Mornings with Medication Administration and Treatment
As the nurse starts their day, the initial responsibility is to meet and greet the patients, walk around, and see if they need anything. Post-checking on the patients, with a keen eye for detail and adherence to protocols, ensures patients get proper medication.
This includes administering oral medications, injections, and IV medications, while carefully watching patients for any adverse reactions or side effects.
In addition to this, vocational nurses assist with various treatments and procedures. They may dress wounds, perform catheterisations, provide wound care, and assist with respiratory treatments.
These tasks require precision and attention to detail, as they work closely with physicians and registered nurses to ensure patients receive the necessary care. And this is how the day flew by, working around and taking care of all the necessary patient care arrangements.
As the morning routine comes to an end, afternoons come with helping transport patients to their scheduled appointments.
The ultimate reward as a vocational nurse is to complete all her duties and discharge the patient once they are fully recovered. However, one must take a final check with diagnosis and other tests to have a clear report before the final discharge.
Providing Emotional Support
A vocational nurse’s job goes beyond their final shift. Beyond the medical aspects of care, vocational nurses excel in providing emotional support to patients.
They develop close relationships with patients and their families, offering comfort and educating patients’ families on how to continue their healthcare at home. It includes educating them on medications, wound care, and health management.
Finally, before the shift ends for a vocational nurse, their final job is to hand over all the crucial details to the next team of medical colleagues about to start their shift. It is to keep the upcoming teams aware of today’s events and ensure the patients’ records are up-to-date.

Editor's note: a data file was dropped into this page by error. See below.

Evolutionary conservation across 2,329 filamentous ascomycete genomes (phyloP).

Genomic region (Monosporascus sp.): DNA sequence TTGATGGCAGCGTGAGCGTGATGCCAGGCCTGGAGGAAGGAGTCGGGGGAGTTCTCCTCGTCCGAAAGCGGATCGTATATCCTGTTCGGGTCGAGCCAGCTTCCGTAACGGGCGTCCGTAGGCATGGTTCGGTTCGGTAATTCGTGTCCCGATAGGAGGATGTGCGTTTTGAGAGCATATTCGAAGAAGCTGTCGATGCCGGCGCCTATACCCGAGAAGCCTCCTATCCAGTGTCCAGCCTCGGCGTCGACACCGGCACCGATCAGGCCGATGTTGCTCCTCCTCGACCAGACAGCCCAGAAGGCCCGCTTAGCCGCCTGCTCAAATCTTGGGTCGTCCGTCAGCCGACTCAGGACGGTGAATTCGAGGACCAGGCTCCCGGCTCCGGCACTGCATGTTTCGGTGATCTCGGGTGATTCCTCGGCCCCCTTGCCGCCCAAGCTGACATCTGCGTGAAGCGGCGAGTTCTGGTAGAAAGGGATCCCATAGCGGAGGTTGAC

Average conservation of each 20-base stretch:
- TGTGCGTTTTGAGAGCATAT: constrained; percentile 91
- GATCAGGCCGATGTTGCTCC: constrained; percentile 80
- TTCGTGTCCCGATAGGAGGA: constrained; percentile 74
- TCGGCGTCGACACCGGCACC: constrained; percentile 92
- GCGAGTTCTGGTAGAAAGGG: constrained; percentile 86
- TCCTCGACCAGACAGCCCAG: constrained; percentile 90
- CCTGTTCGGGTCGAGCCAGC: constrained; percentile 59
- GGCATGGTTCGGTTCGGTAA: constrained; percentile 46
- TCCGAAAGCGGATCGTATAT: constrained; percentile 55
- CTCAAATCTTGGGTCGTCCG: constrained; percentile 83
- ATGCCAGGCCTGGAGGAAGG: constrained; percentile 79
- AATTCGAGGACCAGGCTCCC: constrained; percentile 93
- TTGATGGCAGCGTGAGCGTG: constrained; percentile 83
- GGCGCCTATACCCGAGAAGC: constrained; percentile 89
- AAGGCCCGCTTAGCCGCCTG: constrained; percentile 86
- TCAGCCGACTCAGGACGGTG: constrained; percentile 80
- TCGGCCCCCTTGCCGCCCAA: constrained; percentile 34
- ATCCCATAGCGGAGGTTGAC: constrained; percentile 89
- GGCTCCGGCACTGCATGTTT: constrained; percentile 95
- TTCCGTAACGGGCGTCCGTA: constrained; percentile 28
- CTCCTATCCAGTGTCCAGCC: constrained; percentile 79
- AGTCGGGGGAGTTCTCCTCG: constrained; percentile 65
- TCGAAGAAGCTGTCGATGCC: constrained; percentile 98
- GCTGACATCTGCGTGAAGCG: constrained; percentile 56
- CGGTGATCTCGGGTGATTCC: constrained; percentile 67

Collaboration and Documentation
An important part of a vocational nurse’s job is to create a summary and work collaboratively with the healthcare team, including physicians, registered nurses, and other support staff.
They actively participate in team discussions, sharing vital patient information and contributing their insights. This collaboration ensures comprehensive care plans and facilitates effective communication among all involved.
Furthermore, vocational nurses are responsible for accurate and timely documentation. They meticulously record patient observations, medication administrations, treatments, and patient condition changes.
Want To Become a Vocational Nurse?
If you think you are ready and interested in undertaking all the above responsibilities, you can become a certified vocational Nurse. With proper training, certification, and examination for a license, you can become a great lVN.
Becoming a vocational nurse requires dedication, compassion, and a genuine desire to impact patients’ lives positively. It is a rewarding profession that allows individuals to contribute to the well-being of others and be an essential part of the healthcare team.
Join our LVN program now and reach your career goal of becoming a Registered Nurse soon by starting in a rewarding, high-growth career as a Vocational Nurse.